Whose is "our culture" in this case? Is the poet defending western culture, or is he satirizing it? Perhaps he is simply acknowledging his own status (this is best framed as a metaphor, not as fact) as a "creole" writer: "What is it, spring? I can't / / help being a little European," he writes, after one of his many allusions to opera (34). In this context it seems less odd to use Dr. Johnson as an authority in a poem entitled, "Spotlight on America": "Nothing like a big stranger in the dark / 'to concentrate the mind,' as Dr. Johnson said" (51). The poem's next reference is to those very American appurtenances, Venetian blinds. In another of his opera poems, "On First Listening to Schreker's Der Schatzgraeber," he positions himself between Europe and the furthest reaches of the American empire, in words that made this resident of Honolulu feel self-conscious:
The woman with the confused soul keeps calling.
Was gibt es? Now that you're in Honolulu you've got
to live it up
no matter what kind of grub they throw at you
on Main Street. O but my past is operatic
you see, the glitter, wind and shimmer,
all are in my bones. (58)
On first reading the liner notes to Der Schatzgraeber, one finds Shreker's words on finishing it: "End of the opera. 12 November 1918 (on the day of the declaration of the German-Austrian Republic and the union with the German Reich!)." It is, then, an opera historically associated with the dissolution of the Habsburg empire--a postcolonial piece, if only by a matter of minutes.
With his usual wit, Ashbery piles on examples of sentences that alternate between European (and occasionally Japanese) references and American ones. At times he translates between languages, or versions of them, as when he moves from American "hood" to English "bonnet" (26) (Yamanaka's spelling of "theatre" with a final English "re" seems relevant here) or quotes a French idiomatic expression, "dirty as a comb" (8) or uses words like "risible" that are more French than English (94). In "Dinosaur Country" he mixes his English essayists with K rations:
["]Now I'm on an island in a self-engrossed river
with the selected essays of Addison and Steele
and enough K rations to last till Michaelmas
and its daisies, which, incidentally,
bloom only for me." (60)
And from the title poem:
"The kitchen's not such a bad place,
if it's sinks you're after. Sure, Caruso was singing
somewhere behind the padlocked velvet door,
but if we stay--no, linger--here, the problem
will reverse itself. Tom and Jerrys all around." (94)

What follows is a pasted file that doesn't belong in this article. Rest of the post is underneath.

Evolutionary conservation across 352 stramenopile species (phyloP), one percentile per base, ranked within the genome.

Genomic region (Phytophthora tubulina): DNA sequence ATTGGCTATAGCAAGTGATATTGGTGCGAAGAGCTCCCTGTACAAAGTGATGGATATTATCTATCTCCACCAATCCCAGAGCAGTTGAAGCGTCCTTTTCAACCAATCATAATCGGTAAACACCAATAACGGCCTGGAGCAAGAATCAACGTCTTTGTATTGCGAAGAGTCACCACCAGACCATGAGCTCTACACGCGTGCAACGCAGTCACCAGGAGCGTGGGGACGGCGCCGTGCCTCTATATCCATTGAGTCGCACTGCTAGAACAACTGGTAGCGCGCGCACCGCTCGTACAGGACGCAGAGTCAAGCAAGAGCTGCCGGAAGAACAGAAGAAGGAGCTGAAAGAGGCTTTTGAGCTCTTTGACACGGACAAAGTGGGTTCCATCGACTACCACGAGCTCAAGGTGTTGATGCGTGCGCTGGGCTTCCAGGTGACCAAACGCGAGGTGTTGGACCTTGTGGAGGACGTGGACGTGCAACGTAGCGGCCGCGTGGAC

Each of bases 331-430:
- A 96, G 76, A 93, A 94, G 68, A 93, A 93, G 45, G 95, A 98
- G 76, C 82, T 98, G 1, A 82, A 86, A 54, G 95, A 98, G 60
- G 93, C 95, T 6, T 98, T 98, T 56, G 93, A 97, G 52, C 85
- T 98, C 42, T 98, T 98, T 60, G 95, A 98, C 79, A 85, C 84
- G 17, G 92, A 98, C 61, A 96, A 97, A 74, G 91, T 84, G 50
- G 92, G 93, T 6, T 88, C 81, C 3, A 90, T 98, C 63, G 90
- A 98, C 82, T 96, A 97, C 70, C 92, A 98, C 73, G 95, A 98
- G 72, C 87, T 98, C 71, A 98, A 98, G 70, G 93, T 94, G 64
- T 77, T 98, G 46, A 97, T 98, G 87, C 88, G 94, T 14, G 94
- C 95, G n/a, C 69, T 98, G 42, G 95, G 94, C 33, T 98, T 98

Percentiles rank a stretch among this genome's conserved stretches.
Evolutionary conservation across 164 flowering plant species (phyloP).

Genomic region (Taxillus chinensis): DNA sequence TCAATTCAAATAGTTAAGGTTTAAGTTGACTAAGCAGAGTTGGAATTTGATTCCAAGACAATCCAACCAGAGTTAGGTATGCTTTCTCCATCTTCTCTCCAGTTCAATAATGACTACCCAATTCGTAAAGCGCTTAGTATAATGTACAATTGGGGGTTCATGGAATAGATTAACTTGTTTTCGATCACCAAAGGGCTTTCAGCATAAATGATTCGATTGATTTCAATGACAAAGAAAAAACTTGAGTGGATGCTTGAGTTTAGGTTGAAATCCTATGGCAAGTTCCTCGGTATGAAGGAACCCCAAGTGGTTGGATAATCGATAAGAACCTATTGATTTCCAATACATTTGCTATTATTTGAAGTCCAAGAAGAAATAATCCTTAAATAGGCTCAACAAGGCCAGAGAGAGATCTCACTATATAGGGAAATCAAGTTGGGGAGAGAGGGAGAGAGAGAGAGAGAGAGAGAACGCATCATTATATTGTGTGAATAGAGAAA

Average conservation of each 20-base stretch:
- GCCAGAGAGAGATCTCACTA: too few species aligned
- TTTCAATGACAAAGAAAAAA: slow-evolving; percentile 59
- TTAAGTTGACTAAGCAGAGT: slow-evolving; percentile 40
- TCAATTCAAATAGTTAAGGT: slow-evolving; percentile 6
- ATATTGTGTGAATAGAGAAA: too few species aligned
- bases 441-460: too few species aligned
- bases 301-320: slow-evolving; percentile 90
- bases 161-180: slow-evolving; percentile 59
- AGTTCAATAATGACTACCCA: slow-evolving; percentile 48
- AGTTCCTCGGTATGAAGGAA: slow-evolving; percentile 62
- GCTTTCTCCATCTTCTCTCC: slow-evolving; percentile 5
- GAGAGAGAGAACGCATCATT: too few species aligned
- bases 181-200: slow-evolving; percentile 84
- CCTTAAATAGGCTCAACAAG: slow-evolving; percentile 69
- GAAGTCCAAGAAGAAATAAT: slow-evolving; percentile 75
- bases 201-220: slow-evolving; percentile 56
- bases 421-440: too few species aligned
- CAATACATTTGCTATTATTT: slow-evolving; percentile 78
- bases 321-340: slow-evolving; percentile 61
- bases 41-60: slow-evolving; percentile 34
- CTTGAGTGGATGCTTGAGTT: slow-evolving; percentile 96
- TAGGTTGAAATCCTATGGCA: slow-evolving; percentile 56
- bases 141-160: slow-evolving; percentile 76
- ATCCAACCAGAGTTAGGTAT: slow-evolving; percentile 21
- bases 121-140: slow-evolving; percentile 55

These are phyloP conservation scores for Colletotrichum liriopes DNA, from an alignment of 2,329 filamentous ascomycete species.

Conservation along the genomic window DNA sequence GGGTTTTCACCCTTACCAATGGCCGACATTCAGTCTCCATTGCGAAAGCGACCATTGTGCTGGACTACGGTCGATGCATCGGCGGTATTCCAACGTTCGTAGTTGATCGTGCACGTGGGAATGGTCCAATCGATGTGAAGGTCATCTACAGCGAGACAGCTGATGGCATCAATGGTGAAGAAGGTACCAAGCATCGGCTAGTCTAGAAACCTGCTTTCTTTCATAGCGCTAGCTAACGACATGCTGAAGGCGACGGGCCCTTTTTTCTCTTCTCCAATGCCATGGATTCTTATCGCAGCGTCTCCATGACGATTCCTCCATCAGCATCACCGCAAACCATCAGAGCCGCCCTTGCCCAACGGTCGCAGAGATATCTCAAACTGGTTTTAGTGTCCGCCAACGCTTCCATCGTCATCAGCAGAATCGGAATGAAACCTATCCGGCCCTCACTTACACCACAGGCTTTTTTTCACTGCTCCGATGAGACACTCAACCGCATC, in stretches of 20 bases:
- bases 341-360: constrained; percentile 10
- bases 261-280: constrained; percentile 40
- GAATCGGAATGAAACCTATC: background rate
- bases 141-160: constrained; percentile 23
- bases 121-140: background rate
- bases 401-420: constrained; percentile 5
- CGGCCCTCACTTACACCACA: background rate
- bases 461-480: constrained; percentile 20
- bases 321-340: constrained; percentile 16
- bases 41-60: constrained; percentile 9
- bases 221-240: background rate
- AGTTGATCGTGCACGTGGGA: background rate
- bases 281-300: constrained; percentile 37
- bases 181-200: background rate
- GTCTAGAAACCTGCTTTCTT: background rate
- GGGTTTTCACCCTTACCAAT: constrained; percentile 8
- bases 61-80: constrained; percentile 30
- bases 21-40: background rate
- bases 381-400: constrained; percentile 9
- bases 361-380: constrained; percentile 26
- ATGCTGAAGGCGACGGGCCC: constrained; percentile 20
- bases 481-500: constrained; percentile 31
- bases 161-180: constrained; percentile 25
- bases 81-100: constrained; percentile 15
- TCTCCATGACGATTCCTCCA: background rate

I would suggest that Ashbery's use of references is not dissimilar to Yamanaka's inclusion of Donny Osmond and Captain and Tenille in her poems about plantation life. Like Yamanaka, Ashbery acknowledges the influence of other (colonial) cultures on his work and his language. The death of the western empires that have given him language is analogous to his own loss of language and self. In "Works on Paper I" he writes:
What will he do with it?
You're looking at an empire that has lost its clangor.
You get there by dying. (30)
I do not mean to draw too strict or close an analogy between Yamanaka's and Ashbery's work, for there are certainly differences between the relative situations of the speakers of their poems (if Yamanaka's is a poor, abused, pidgin-speaking adolescent girl, then Ashbery's is an immensely learned, witty, middle-class, gay white man who rather enjoys much of his predicament). The difference then, is one of class, as well as gender. But it is also crucial to note that their languages are deployed for different reasons; Yamanaka, especially through her use of pidgin, resists inclusion in the (admittedly fluid) canon of American Literature. Of course, that very resistance may lead to her inclusion in future anthologies. Ashbery's resistances are more ironic; while he uses his own position as a colonial figure in And the Stars Were Shining, he hardly suggests a plan of resistance to it. Instead, he operates more like an unambivalent Derek Walcott (if such can be imagined), by embracing all the voices that course through him. Of course he has less need to resist dominant voices than does Yamanaka; after all, he IS a dominant voice. He would agree with Walcott who, in "The Muse of History," writes contra Glissant's attack on assimilation: "But the tribe in bondage learned to fortify itself by cunning assimilation of the religion of the Old World. What seemed to be surrender was redemption. What seemed the loss of tradition was its renewal. What seemed the death of faith was its rebirth" (42).
Brathwaite, Edward. The Development of Creole Society in Jamaica: 1770-1820.
Oxford: Clarendon Press, 1971.
Glissant, Edouard. Caribbean Discourse: Selected Essays. Trans. J. Michael Dash. Charlottesville: U of Virginia P, 1989.
Harlow, Barbara. Resistance Literature. New York: Methuen, 1987.
Said, Edward W. Culture and Imperialism. New York: Vintage, 1994.
Takaki, Ronald. A Different Mirror: A History of Multicultural America. Boston: Little, Brown and Company, 1993.
Thiong'o, Ngugi wa. Decolonising the Mind: The Politics of Language in African Literature. Portsmouth, New Hampshire: Heinemann, 1986.
Walcott, Derek. "The Muse of History." In Edward Baugh, ed. Critics on Caribbean Literature: Readings in Literary Criticism. New York: St. Martin's Press, 1978.